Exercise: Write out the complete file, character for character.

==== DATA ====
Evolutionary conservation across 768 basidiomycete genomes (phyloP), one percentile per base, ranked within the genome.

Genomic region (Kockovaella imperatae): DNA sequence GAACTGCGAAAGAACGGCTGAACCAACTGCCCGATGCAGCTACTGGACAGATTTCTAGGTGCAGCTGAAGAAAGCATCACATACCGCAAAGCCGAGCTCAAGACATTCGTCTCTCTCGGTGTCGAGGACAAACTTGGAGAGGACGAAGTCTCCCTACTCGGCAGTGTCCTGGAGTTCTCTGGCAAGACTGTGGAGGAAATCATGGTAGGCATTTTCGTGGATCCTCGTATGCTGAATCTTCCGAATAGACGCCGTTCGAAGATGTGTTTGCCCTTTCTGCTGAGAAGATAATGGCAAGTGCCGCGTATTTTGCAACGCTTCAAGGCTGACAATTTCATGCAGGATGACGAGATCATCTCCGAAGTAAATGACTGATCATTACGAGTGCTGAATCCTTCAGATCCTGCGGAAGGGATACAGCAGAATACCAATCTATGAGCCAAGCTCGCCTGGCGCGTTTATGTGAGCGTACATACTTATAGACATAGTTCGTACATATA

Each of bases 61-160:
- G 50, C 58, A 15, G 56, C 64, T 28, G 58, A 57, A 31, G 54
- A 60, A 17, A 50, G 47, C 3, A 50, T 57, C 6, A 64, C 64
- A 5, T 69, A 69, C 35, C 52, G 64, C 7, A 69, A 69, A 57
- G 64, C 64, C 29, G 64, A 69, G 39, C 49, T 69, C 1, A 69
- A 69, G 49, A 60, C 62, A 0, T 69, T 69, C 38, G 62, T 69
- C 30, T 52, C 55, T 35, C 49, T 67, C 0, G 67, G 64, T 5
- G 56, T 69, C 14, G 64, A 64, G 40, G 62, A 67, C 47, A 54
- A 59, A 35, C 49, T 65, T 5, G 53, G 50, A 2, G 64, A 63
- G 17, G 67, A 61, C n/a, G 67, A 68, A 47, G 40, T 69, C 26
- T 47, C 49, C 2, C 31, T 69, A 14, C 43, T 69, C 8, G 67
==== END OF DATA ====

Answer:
Evolutionary conservation across 768 basidiomycete genomes (phyloP), one percentile per base, ranked within the genome.

Genomic region (Kockovaella imperatae): DNA sequence GAACTGCGAAAGAACGGCTGAACCAACTGCCCGATGCAGCTACTGGACAGATTTCTAGGTGCAGCTGAAGAAAGCATCACATACCGCAAAGCCGAGCTCAAGACATTCGTCTCTCTCGGTGTCGAGGACAAACTTGGAGAGGACGAAGTCTCCCTACTCGGCAGTGTCCTGGAGTTCTCTGGCAAGACTGTGGAGGAAATCATGGTAGGCATTTTCGTGGATCCTCGTATGCTGAATCTTCCGAATAGACGCCGTTCGAAGATGTGTTTGCCCTTTCTGCTGAGAAGATAATGGCAAGTGCCGCGTATTTTGCAACGCTTCAAGGCTGACAATTTCATGCAGGATGACGAGATCATCTCCGAAGTAAATGACTGATCATTACGAGTGCTGAATCCTTCAGATCCTGCGGAAGGGATACAGCAGAATACCAATCTATGAGCCAAGCTCGCCTGGCGCGTTTATGTGAGCGTACATACTTATAGACATAGTTCGTACATATA

Each of bases 61-160:
- G 50, C 58, A 15, G 56, C 64, T 28, G 58, A 57, A 31, G 54
- A 60, A 17, A 50, G 47, C 3, A 50, T 57, C 6, A 64, C 64
- A 5, T 69, A 69, C 35, C 52, G 64, C 7, A 69, A 69, A 57
- G 64, C 64, C 29, G 64, A 69, G 39, C 49, T 69, C 1, A 69
- A 69, G 49, A 60, C 62, A 0, T 69, T 69, C 38, G 62, T 69
- C 30, T 52, C 55, T 35, C 49, T 67, C 0, G 67, G 64, T 5
- G 56, T 69, C 14, G 64, A 64, G 40, G 62, A 67, C 47, A 54
- A 59, A 35, C 49, T 65, T 5, G 53, G 50, A 2, G 64, A 63
- G 17, G 67, A 61, C n/a, G 67, A 68, A 47, G 40, T 69, C 26
- T 47, C 49, C 2, C 31, T 69, A 14, C 43, T 69, C 8, G 67